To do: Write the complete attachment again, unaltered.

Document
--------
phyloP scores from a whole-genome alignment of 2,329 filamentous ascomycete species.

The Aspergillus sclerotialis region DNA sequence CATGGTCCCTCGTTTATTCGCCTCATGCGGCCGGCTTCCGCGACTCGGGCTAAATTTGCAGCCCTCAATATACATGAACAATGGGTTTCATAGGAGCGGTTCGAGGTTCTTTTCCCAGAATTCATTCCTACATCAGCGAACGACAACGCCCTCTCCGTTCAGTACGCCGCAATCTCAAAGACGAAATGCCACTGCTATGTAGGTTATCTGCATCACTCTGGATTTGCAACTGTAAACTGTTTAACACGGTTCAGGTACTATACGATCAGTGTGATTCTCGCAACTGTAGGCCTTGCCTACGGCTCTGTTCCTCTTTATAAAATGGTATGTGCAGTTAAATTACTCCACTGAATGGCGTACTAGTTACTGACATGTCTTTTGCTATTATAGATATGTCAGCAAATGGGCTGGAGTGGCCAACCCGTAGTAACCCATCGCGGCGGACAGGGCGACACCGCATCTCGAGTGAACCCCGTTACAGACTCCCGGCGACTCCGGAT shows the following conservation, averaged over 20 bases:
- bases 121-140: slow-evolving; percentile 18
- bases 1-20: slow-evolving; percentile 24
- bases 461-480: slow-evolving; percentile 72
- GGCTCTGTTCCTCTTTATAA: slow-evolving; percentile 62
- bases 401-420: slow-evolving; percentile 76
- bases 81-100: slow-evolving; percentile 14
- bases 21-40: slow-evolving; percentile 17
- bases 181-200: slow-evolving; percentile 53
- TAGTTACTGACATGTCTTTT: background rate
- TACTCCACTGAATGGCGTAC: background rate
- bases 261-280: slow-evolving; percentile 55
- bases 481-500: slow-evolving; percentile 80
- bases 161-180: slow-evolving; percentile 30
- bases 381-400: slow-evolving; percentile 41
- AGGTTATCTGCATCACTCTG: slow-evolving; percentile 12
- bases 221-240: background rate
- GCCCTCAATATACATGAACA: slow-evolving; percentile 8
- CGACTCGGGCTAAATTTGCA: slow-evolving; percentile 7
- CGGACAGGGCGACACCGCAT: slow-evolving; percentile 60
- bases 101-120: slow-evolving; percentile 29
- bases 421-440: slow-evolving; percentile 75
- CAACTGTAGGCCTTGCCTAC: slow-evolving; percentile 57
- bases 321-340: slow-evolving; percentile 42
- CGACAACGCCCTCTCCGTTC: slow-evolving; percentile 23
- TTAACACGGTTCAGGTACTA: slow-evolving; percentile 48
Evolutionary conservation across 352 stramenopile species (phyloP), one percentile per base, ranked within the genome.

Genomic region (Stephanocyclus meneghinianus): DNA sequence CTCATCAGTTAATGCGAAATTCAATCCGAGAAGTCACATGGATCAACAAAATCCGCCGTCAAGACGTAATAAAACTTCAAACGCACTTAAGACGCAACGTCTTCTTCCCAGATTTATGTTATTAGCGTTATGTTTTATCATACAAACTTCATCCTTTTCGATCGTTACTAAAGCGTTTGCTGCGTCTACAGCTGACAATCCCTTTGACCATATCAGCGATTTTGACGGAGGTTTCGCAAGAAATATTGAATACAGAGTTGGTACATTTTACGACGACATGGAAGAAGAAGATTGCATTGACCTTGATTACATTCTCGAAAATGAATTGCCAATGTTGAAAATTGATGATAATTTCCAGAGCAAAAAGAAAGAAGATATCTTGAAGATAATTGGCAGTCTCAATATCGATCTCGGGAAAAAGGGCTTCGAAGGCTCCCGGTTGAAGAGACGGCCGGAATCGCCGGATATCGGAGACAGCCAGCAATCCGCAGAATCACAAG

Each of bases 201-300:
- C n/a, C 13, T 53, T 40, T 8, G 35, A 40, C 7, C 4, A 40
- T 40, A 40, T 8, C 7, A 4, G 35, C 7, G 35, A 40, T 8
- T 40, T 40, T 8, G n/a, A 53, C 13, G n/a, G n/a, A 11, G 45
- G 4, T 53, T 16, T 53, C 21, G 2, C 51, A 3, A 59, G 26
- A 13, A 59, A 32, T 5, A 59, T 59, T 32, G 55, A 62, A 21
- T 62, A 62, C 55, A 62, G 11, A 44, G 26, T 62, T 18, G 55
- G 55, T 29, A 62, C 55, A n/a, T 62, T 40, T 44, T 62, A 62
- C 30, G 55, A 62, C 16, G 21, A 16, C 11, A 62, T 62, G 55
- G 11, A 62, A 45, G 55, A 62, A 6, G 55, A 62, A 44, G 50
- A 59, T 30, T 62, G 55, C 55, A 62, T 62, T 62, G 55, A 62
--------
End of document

phyloP scores from a whole-genome alignment of 2,329 filamentous ascomycete species.

The Aspergillus sclerotialis region DNA sequence CATGGTCCCTCGTTTATTCGCCTCATGCGGCCGGCTTCCGCGACTCGGGCTAAATTTGCAGCCCTCAATATACATGAACAATGGGTTTCATAGGAGCGGTTCGAGGTTCTTTTCCCAGAATTCATTCCTACATCAGCGAACGACAACGCCCTCTCCGTTCAGTACGCCGCAATCTCAAAGACGAAATGCCACTGCTATGTAGGTTATCTGCATCACTCTGGATTTGCAACTGTAAACTGTTTAACACGGTTCAGGTACTATACGATCAGTGTGATTCTCGCAACTGTAGGCCTTGCCTACGGCTCTGTTCCTCTTTATAAAATGGTATGTGCAGTTAAATTACTCCACTGAATGGCGTACTAGTTACTGACATGTCTTTTGCTATTATAGATATGTCAGCAAATGGGCTGGAGTGGCCAACCCGTAGTAACCCATCGCGGCGGACAGGGCGACACCGCATCTCGAGTGAACCCCGTTACAGACTCCCGGCGACTCCGGAT shows the following conservation, averaged over 20 bases:
- bases 121-140: slow-evolving; percentile 18
- bases 1-20: slow-evolving; percentile 24
- bases 461-480: slow-evolving; percentile 72
- GGCTCTGTTCCTCTTTATAA: slow-evolving; percentile 62
- bases 401-420: slow-evolving; percentile 76
- bases 81-100: slow-evolving; percentile 14
- bases 21-40: slow-evolving; percentile 17
- bases 181-200: slow-evolving; percentile 53
- TAGTTACTGACATGTCTTTT: background rate
- TACTCCACTGAATGGCGTAC: background rate
- bases 261-280: slow-evolving; percentile 55
- bases 481-500: slow-evolving; percentile 80
- bases 161-180: slow-evolving; percentile 30
- bases 381-400: slow-evolving; percentile 41
- AGGTTATCTGCATCACTCTG: slow-evolving; percentile 12
- bases 221-240: background rate
- GCCCTCAATATACATGAACA: slow-evolving; percentile 8
- CGACTCGGGCTAAATTTGCA: slow-evolving; percentile 7
- CGGACAGGGCGACACCGCAT: slow-evolving; percentile 60
- bases 101-120: slow-evolving; percentile 29
- bases 421-440: slow-evolving; percentile 75
- CAACTGTAGGCCTTGCCTAC: slow-evolving; percentile 57
- bases 321-340: slow-evolving; percentile 42
- CGACAACGCCCTCTCCGTTC: slow-evolving; percentile 23
- TTAACACGGTTCAGGTACTA: slow-evolving; percentile 48
Evolutionary conservation across 352 stramenopile species (phyloP), one percentile per base, ranked within the genome.

Genomic region (Stephanocyclus meneghinianus): DNA sequence CTCATCAGTTAATGCGAAATTCAATCCGAGAAGTCACATGGATCAACAAAATCCGCCGTCAAGACGTAATAAAACTTCAAACGCACTTAAGACGCAACGTCTTCTTCCCAGATTTATGTTATTAGCGTTATGTTTTATCATACAAACTTCATCCTTTTCGATCGTTACTAAAGCGTTTGCTGCGTCTACAGCTGACAATCCCTTTGACCATATCAGCGATTTTGACGGAGGTTTCGCAAGAAATATTGAATACAGAGTTGGTACATTTTACGACGACATGGAAGAAGAAGATTGCATTGACCTTGATTACATTCTCGAAAATGAATTGCCAATGTTGAAAATTGATGATAATTTCCAGAGCAAAAAGAAAGAAGATATCTTGAAGATAATTGGCAGTCTCAATATCGATCTCGGGAAAAAGGGCTTCGAAGGCTCCCGGTTGAAGAGACGGCCGGAATCGCCGGATATCGGAGACAGCCAGCAATCCGCAGAATCACAAG

Each of bases 201-300:
- C n/a, C 13, T 53, T 40, T 8, G 35, A 40, C 7, C 4, A 40
- T 40, A 40, T 8, C 7, A 4, G 35, C 7, G 35, A 40, T 8
- T 40, T 40, T 8, G n/a, A 53, C 13, G n/a, G n/a, A 11, G 45
- G 4, T 53, T 16, T 53, C 21, G 2, C 51, A 3, A 59, G 26
- A 13, A 59, A 32, T 5, A 59, T 59, T 32, G 55, A 62, A 21
- T 62, A 62, C 55, A 62, G 11, A 44, G 26, T 62, T 18, G 55
- G 55, T 29, A 62, C 55, A n/a, T 62, T 40, T 44, T 62, A 62
- C 30, G 55, A 62, C 16, G 21, A 16, C 11, A 62, T 62, G 55
- G 11, A 62, A 45, G 55, A 62, A 6, G 55, A 62, A 44, G 50
- A 59, T 30, T 62, G 55, C 55, A 62, T 62, T 62, G 55, A 62